However, to say that sense perception is a very personal thing and so you cannot discuss it in an international light in a way undermines our discussions in class. I agree that it is conditioned, like what Rick said. Yes, it is personal, but that does not mean that it is not greatly affected by the outside world. We are taught, through our exchanges and interactions with the society around us from birth to act and be a certain way, whether we are aware of it or not. So I'm asking you to touch on whether you believe that the instinctual qualities in sense perception override the cultural teachings? Some of you touched on this a bit, but I think it's unfair to say that it's too personal to touch on. Why would it override those cultural aspects? When does it not? Can we ever really know? How and why?

katrina337 said...
This comment has been removed by the author.
katrina337 said...

My bad about the above.

I think if you look into 'survival of the fittest' the instinctual qualities of sense perception would almost always override cultural teachings, because you have nothing other than whatever you can bring in through your senses and your gut reaction to go on. I think in really structured environments where we feel really safe and don't feel threatened in any way that we tend to let go more of instinctual sense perception, or just to ignore it more, because we don't deem it necessary. I don't know if that answers your question more, Sierra, but I shall stop here for now.

Mr. Pseudonym said...

I don't think sense perception is international at all. In fact, I would be hard pressed to imagine it is even interpersonal. Take for example those blessed (cursed?) with synesthesia. It is unjustifiable to say that their idea of sense perception matches another person's. Even more specifically look at those who associate words with colors, or patterns. I can, quite simply, say that I do not see words as colors. The way that they interpret the senses is perpendicular to my own.
That is a smaller example too. Imagine an entire country that is taught from birth not to see something (this idea came to me from a novel I read). Through their lives they are taught that there is no such thing as a mirror, or nothing reflective. They are taught not to even pay notice such things, and because of that when introduced to a narcissistic country like the US&A they will be completely unable to deal with the shear number of reflective surfaces we have everywhere, because their minds will have adapted to no longer see such things.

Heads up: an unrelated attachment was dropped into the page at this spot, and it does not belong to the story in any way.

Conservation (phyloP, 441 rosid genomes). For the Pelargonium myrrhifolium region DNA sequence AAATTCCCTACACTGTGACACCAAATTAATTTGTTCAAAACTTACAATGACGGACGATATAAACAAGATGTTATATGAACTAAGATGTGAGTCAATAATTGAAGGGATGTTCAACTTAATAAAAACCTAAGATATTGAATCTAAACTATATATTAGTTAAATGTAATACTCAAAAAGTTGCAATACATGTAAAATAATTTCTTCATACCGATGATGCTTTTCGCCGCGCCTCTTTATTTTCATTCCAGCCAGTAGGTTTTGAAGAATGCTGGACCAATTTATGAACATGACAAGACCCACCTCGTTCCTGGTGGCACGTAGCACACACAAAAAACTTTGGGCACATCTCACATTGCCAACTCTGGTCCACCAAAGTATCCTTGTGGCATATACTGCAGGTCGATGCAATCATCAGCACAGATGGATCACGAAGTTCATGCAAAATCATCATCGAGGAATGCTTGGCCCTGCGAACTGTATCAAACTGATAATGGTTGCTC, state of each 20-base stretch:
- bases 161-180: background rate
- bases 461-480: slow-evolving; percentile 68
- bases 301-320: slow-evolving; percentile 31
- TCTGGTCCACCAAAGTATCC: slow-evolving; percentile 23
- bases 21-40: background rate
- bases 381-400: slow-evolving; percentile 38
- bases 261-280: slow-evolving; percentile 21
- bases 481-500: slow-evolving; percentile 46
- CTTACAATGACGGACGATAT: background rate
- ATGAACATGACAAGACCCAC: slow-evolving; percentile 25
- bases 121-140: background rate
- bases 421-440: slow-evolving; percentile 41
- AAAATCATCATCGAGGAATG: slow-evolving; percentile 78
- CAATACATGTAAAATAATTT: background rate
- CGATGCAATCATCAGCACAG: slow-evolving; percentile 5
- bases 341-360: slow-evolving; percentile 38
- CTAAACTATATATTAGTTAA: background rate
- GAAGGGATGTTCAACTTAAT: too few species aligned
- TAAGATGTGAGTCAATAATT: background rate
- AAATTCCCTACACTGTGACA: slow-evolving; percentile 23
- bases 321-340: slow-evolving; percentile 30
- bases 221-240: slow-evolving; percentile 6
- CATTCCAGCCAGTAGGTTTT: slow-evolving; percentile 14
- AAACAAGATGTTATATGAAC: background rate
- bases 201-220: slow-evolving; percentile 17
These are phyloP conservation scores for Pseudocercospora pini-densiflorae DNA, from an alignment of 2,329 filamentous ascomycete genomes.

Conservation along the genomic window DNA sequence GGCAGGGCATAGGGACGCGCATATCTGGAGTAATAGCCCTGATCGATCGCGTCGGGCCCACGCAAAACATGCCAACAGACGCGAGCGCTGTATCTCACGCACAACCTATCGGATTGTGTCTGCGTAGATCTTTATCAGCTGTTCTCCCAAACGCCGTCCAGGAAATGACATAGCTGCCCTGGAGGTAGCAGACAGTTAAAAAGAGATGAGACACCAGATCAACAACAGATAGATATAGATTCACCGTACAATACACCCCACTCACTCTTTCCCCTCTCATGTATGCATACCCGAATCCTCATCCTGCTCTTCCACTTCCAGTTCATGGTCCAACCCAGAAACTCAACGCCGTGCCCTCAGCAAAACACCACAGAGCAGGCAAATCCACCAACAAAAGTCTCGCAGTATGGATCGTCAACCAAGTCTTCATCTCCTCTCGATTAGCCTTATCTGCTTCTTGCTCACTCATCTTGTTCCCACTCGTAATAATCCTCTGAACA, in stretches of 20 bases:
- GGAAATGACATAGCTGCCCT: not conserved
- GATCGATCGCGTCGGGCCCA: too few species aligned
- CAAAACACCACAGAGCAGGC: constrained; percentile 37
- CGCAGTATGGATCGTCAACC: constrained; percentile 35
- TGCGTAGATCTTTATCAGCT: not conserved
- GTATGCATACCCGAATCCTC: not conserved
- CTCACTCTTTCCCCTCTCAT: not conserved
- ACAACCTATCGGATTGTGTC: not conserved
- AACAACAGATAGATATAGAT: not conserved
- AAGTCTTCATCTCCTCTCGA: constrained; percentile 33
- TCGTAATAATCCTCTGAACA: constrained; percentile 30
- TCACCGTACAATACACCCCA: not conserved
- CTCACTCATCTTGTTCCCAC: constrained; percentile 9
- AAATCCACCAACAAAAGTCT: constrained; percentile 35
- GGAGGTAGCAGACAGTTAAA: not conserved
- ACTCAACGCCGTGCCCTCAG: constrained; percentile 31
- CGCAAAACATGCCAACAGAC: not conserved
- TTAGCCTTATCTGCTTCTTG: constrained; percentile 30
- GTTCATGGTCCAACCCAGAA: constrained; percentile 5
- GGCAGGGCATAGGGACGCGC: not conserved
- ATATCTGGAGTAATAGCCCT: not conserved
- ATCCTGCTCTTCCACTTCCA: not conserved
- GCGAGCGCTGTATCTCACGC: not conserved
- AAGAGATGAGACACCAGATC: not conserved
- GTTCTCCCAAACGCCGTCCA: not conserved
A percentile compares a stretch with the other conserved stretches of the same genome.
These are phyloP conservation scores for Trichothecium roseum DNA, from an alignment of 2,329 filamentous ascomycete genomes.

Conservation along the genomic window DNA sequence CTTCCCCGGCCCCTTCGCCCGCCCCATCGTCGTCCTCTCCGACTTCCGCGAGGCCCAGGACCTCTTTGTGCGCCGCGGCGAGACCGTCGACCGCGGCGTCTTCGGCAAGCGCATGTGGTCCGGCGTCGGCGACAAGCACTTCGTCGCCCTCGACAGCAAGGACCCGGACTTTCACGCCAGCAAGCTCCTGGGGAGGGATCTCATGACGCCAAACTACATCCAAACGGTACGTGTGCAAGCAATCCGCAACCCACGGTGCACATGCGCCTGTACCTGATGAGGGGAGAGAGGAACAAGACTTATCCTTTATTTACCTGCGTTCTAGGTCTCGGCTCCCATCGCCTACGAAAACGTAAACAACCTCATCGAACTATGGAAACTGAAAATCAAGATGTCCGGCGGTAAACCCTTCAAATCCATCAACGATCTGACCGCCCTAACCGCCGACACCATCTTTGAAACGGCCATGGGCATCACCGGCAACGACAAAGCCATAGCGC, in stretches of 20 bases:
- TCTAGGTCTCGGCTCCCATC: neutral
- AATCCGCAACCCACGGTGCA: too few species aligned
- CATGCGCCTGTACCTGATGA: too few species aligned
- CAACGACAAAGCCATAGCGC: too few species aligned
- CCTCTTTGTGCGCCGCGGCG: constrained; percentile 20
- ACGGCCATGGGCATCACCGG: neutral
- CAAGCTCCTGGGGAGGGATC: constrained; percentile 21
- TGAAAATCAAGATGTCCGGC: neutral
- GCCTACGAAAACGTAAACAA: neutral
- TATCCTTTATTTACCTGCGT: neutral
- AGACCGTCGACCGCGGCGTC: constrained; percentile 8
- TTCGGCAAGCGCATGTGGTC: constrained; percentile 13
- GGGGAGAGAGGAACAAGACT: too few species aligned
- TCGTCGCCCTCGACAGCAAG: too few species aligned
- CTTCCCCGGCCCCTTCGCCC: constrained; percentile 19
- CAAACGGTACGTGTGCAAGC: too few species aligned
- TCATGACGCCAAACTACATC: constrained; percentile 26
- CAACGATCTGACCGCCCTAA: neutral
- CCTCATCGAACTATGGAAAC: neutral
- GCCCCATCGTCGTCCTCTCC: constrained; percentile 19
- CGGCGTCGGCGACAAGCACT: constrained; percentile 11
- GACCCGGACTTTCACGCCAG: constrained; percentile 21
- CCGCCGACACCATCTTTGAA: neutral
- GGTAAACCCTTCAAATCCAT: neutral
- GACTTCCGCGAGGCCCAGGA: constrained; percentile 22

Sierra Tamkun said...

Wow. That was very interesting, Wolf. We talked about in ToK the other day how we can be conditioned to not see things, that something can be put right in front of our faces, and if we have never seen it before, our brains will discount it and we actually won't see it. This reminds me of the movie Beetlejuice, where the ghosts try to scare the husband and wife away, but they don't see them. They had never seen ghosts before and did not believe in them, so they did not see them, even when they were right in front of their eyes.

Rebecca said...

I realize that sense percpetion is greatly impacted by culture, but I think that it can be universal at some degree. If it wasn't, then the world wouldn't have any accepted truths in regards to anything. Aren't there some concepts in science that are generally accepted througout the world? Take, for example, the fact that gravity exists. Obviously it's not going to be called the same thing in every country, but it is at least ackowledged. Even if a culture isn't developed enough to be have a technical term for it, everyone knows that humans don't float (without help) and that if you jump off a cliff, you'll die. Those are things we've learned through sense perception (You can see that if a person jumps up, they come right back down. If you do it, you can feel it, too). Obviously, we can only go so far with universally accepted truths because different cultures can disagree about almost anything depending on religious beliefs and values. However, I don't think that we should completely deny that they can exist in certain cases becuase there are instances in which our sense perception is generally telling us the same thing.

katrina337 said...

Sense perception is only one form of truth though. Humans not floating is found through experience (not sense perception), and dying if you jump off a cliff is also based on other's experience. I've never seen anyone jump off a cliff. I still know that if someone does they'll die (unless it's a short cliff that shouldn't be considered a cliff). I think a large part of universal truths is more instinct/intuition proven rather than sense perception.

Rebecca said...

Experience is gained through sense perception. Any information you gain from the outside world has to be gained by your sense perception. You may never have experienced falling off a cliff, but you've still become aware that it happens through your sense perception (You read, saw it, or were told it).

HTMet said...

sense perception is one of the few things that is international, it's something that doesn't require a different language (to an extent) and is common among almost all